As America became more pluralistic, the American kaleidoscope became more complex, producing an ever-greater variety of values and moral understandings. First, immigration contributed to pluralism as Catholics, Jews and other immigrant groups challenged Protestantism’s dominance. Second, division within Protestantism, especially the advent of liberal Protestantism and the increasing number of Protestant denominations, added impetus to pluralism. Third, the power of traditional Protestantism gradually receded under the challenges brought about by immigration and division. Fourth, whether the current resurgence of conservative Protestantism is anything other than a brief reassertion of a lost past remains an open question. Fifth, likewise whether Catholicism can eclipse Protestantism’s influence, making this the “Catholic Moment” in America, remains problematic. Sixth, the rise of Islam and the “New Age” movement illustrates other pluralist forces contributing to diversity and division among American values and moral understandings. The modern era not only climaxes a long history of changes in American values and moral understandings, but it also points to the importance of discerning the significance of faith and freedom.
To what extent, if at all, should faith and freedom influence public life and democratic decision-making in America? Two conflicting answers with many variations in between illustrate the complexity this question poses.
First, some believe that human beings do not need either a supreme being or a book of sacred scripture to achieve self fulfillment and a cohesive society. The opponents of this position hold that without a firm moral foundation emanating from deity and sacred scripture, society’s foundations will crumble.
Many maintain that American democracy should use ethical and moral measurements of divine origin as the ultimate guide in making these decisions and judgments. But what are those measurements? In the largely conservative Protestant culture of America’s past, society and government could more easily reach consensus on this question. Ironically, in contemporary America such divergent voices as Martin Luther King and Jesse Jackson on one hand and Jerry Falwell and Pat Robertson on the other have claimed to know what those measurements are.
Deep divisions regarding the propriety of our divergent values and moral understandings tear us apart. Religion, once like glue bonding society together, now severs that bond. Competing on the same political terrain with nonreligious interests while trying to influence public policy, religious interests no longer function as they once did. In today’s pluralistic democracy, religious interests occupy a role no more exalted than any other interest. Secularization in American politics and society has generally lowered religious interests to merely another competing political force.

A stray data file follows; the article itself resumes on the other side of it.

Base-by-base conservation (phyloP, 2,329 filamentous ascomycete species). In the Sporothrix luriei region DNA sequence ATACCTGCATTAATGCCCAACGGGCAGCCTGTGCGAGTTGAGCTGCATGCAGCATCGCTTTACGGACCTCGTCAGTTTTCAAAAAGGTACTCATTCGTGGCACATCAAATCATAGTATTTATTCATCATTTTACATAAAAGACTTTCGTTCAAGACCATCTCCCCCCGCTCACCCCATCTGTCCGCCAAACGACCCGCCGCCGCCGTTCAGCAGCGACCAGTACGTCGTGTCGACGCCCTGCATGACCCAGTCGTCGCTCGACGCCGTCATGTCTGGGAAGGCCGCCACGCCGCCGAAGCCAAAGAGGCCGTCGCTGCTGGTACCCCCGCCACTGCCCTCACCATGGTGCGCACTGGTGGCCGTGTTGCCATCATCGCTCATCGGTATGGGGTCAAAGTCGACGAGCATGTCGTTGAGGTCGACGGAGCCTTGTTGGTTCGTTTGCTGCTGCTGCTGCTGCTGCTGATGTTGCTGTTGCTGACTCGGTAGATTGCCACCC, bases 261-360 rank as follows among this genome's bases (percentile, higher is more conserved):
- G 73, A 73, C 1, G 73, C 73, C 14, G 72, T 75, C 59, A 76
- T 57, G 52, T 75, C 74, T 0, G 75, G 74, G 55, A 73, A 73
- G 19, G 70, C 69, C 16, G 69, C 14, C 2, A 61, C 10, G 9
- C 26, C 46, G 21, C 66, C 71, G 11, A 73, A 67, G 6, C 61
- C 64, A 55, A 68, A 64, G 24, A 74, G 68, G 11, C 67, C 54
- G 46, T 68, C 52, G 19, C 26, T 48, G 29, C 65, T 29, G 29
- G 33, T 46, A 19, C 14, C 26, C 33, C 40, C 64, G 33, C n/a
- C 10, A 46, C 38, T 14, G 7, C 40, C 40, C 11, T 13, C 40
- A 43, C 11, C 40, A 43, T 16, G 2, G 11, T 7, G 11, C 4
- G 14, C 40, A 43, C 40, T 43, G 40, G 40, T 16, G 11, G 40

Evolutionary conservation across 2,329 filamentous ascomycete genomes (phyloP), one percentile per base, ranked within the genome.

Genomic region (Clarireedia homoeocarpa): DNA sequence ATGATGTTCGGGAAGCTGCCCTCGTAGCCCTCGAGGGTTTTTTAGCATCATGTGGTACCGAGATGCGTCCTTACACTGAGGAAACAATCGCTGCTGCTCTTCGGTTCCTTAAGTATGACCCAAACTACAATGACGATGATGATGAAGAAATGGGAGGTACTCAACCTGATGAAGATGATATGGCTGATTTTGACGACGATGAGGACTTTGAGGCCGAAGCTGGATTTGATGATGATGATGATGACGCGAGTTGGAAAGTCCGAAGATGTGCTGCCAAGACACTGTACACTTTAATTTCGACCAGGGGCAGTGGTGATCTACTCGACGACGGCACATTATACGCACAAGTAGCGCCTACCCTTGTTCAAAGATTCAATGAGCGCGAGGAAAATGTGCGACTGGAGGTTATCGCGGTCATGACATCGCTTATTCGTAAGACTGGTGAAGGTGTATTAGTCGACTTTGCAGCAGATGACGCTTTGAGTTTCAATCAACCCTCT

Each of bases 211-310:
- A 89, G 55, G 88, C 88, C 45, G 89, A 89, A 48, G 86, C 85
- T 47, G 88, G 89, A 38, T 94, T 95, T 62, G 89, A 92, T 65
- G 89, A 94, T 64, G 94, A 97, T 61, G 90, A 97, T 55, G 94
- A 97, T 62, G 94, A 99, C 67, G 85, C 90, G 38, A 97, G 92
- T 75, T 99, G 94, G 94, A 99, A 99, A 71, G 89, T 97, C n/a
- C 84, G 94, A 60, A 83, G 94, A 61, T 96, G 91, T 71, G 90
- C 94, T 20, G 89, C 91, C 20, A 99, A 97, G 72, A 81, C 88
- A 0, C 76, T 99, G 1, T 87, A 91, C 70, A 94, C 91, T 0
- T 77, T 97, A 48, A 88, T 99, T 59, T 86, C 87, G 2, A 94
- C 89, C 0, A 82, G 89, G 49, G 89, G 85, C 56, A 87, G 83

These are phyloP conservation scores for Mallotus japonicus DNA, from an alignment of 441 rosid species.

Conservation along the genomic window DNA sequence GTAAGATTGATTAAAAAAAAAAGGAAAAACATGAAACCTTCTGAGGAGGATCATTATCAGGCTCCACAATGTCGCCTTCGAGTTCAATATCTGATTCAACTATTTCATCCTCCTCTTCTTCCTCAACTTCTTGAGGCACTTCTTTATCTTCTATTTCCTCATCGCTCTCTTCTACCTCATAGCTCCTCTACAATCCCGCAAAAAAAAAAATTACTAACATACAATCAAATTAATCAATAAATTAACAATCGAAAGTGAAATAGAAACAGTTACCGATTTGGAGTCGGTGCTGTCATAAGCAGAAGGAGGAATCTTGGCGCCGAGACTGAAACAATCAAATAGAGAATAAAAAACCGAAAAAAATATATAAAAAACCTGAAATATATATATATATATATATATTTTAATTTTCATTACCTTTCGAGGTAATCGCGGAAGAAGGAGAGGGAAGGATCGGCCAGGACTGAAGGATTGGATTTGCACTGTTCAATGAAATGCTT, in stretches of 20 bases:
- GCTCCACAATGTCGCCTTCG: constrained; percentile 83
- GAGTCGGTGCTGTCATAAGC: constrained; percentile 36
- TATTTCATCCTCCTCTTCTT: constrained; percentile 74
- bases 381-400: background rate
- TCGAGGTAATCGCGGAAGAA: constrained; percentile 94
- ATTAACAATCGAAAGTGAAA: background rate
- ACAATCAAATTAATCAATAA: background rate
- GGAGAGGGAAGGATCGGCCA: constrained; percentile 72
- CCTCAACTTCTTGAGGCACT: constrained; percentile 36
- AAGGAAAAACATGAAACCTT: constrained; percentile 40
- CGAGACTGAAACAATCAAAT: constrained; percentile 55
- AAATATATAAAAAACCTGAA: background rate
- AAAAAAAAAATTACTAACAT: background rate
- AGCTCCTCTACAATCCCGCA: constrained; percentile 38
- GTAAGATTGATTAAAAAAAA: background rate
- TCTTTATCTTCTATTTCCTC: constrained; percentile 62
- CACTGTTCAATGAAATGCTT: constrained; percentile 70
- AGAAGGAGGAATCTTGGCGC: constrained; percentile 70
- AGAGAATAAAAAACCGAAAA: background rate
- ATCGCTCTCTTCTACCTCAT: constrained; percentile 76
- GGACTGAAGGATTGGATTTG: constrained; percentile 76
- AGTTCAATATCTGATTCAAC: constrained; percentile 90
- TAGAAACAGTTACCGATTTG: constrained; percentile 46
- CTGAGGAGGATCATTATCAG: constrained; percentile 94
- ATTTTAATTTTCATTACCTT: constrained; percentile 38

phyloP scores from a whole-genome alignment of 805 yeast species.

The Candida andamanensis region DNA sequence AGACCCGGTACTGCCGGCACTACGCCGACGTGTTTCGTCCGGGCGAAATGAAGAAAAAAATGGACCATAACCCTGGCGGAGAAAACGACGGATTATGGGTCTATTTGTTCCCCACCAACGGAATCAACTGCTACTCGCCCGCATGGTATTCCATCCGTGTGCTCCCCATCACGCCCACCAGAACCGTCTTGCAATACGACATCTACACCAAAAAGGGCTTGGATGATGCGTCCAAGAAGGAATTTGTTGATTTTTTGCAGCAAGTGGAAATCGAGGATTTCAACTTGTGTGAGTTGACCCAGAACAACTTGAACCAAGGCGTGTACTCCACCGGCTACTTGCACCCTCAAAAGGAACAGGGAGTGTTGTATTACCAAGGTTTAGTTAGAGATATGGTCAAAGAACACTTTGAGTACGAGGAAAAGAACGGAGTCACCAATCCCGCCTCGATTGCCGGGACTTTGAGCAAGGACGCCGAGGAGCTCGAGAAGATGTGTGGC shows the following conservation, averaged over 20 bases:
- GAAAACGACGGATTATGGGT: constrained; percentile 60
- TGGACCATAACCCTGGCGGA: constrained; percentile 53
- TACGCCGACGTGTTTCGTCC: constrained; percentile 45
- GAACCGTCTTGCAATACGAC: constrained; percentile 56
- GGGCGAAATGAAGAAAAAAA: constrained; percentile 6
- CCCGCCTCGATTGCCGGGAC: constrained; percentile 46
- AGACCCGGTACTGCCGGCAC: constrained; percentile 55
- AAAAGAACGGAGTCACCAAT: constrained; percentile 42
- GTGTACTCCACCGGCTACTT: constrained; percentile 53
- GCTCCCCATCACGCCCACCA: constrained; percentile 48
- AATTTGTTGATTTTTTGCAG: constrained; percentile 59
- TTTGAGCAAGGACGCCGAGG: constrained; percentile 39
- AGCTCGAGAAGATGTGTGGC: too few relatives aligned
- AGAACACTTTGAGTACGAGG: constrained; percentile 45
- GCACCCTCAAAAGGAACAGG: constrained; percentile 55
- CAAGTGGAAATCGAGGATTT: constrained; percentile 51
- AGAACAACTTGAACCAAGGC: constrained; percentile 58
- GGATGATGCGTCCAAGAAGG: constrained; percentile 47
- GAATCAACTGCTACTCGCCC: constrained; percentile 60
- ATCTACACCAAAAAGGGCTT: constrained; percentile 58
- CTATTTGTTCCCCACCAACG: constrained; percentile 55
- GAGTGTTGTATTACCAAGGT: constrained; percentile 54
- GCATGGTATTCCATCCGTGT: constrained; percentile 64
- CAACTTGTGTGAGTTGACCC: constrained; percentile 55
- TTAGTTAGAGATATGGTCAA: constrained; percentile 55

The issues are genuine. The emotions are passionate. The solutions are doubtful. In the courtroom and on the campaign trail, combatants on the issues of faith and freedom play for high stakes. Although religion influences politics, politics moves religion as a pawn on the political chessboard.
1 Robert N. Bellah, The Broken Covenant: American Civil Religion in Time of Trial (New York: Seabury Press, 1975): ix.
2 Norman De Jong, “The First Amendment: A Comparison of Nineteenth and Twentieth Century Supreme Court Interpretations,” Journal of Political Science 16 (Spring 1988): 69.
3 Charles W. Dunn, American Political Theology: Historical Perspective and Theoretical Analysis (New York: Praeger, 1984): 10-28.
4 Alexis de Tocqueville, Democracy in America (New York: Vintage Books, 1954): 311.
5 Charles L. Wallis, ed., Our American Heritage (New York: Harper & Row, 1970): 26.
6 For this and a selection of other founding documents, see: Charles W. Dunn, The Conservative Tradition in America (Lanham, MD: Rowman & Littlefield, 1996): 132-35. See also: Benjamin Perley Poore, ed., The Federal and State Constitutions, Colonial Charters and Other Organic Laws of the United States (Washington: U.S. Government Printing Office, 1877).
7 Dunn, The Conservative Tradition in America: 132-35.
8 Alexis de Tocqueville as cited in Robert S. Alley, So Help Me God (Richmond, VA: John Knox Press, 1972): 21